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Richard Stilgoe

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Richard Stilgoe
Birth nameRichard Henry Simpson Stilgoe
Born (1943-03-28) 28 March 1943 (age 81)
Camberley, Surrey, England
GenresMusical theatre
Years active1966–present

Sir Richard Henry Simpson Stilgoe OBE DL (born 28 March 1943)[1] is a British songwriter, lyricist and musician, and broadcaster who is best known for his humorous songs and frequent television appearances. His output includes collaborations with Andrew Lloyd Webber and Peter Skellern.[2] He is also a keen puzzler who has hosted several quiz shows and written several books on the subject.

Stilgoe is also notable for his charity work and fundraising. In the 1980s he founded the Alchemy Foundation which is funded from his royalties from the American productions of Starlight Express and The Phantom of the Opera.[3] He is patron of the Surrey Care Trust in Woking. In the late 1990s he founded the Orpheus Centre which offers performing arts experiences to young people with disabilities.[4] In 2012, Stilgoe was knighted in the Queen's Birthday Honours for his extensive charity work.

Early life[edit]

Stilgoe was born in Camberley, Surrey, on 28 March 1943. He was brought up in Liverpool, where, as lead singer of a group called 'Tony Snow and the Blizzards',[1] he performed at the Cavern Club. He was educated at Liverpool College, Monkton Combe School in Somerset and at Clare College, Cambridge, where he was a member of the Cambridge University Footlights.[1]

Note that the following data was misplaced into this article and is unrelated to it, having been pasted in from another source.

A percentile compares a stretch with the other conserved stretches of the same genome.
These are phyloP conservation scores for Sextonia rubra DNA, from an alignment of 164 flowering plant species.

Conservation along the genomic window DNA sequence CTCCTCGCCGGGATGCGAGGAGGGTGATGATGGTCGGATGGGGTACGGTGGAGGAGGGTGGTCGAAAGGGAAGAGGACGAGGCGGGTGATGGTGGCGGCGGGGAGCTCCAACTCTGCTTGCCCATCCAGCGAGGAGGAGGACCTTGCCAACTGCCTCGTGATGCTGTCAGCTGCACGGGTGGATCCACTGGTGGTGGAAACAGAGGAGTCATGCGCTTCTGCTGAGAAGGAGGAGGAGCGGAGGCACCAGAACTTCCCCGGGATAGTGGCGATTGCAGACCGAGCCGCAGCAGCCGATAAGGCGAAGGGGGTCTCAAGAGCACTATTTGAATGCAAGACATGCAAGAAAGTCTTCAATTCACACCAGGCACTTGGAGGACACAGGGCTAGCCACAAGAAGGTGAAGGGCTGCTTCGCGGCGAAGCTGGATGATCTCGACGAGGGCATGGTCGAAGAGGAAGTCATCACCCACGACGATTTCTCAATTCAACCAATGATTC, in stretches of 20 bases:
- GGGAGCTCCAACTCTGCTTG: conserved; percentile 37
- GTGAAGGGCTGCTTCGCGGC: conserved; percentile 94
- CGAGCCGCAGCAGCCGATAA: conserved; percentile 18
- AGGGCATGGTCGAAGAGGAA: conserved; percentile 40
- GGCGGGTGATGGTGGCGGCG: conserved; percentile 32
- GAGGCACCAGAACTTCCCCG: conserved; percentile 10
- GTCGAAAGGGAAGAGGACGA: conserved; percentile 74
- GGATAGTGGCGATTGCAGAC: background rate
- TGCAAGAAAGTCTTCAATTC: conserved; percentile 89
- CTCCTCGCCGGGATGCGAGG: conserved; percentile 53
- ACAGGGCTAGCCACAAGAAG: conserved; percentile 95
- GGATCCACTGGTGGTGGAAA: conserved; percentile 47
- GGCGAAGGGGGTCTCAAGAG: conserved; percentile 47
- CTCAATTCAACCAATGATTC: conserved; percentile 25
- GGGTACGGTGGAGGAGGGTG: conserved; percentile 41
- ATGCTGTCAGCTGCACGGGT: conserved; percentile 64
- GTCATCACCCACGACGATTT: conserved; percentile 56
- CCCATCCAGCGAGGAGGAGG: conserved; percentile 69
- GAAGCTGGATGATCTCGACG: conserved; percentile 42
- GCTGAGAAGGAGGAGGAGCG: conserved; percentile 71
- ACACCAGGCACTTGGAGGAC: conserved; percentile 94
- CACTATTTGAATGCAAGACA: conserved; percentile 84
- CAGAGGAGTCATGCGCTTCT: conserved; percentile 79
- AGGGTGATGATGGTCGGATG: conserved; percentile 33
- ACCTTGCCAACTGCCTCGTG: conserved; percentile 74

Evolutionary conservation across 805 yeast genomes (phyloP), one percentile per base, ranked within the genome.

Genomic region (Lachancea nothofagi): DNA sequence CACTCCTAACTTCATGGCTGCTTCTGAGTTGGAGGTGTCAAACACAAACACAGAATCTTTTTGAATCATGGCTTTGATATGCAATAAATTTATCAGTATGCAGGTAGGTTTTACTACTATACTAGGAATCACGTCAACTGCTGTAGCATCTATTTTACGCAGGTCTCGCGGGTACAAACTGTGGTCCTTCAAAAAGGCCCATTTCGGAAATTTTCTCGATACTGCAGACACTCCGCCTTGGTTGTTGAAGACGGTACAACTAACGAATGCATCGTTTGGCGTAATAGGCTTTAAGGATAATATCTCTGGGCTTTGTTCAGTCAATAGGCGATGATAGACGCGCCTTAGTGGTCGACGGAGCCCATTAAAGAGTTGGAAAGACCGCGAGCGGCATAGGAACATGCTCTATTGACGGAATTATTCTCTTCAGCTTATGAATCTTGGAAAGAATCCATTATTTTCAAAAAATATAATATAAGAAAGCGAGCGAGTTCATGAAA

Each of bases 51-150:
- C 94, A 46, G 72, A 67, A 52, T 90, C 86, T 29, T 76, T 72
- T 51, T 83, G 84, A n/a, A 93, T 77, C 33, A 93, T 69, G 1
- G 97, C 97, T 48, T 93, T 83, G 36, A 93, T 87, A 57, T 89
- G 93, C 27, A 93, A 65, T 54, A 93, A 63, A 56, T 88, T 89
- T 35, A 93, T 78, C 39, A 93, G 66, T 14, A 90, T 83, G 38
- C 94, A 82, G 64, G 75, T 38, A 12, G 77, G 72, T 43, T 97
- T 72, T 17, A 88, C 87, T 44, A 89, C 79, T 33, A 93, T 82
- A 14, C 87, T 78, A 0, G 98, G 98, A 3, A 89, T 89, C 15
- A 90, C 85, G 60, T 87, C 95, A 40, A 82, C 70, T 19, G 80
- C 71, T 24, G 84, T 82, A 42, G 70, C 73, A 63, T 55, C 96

In 1966 Stilgoe played Benjamin in the West End musical, Jorrocks. He made his name on the BBC television teatime programme, Nationwide, followed by Esther Rantzen's That's Life!, a light-hearted consumer affairs programme for which he wrote comic songs satirising minor domestic misfortunes, often to the tune of "Oh! Mr Porter". One notable song concerned officials who have "Statutory Right of Entry to your Home", with Stilgoe playing and singing, in barber-shop style, all parts himself using trick photography. His ability to write a song from almost any source material and at speed is part of his cabaret act, which includes singing the instructions from a Swedish payphone; a pastiche of the King's Singers listing the kings and queens of England in which he sings all four parts; and composing a song in the interval from words and musical notes called out by the audience. He has also written and presented BBC radio programmes, including Hamburger Weekend, Used Notes, Stilgoe's Around, Maestro and Richard Stilgoe's Traffic Jam Show on BBC Radio 4.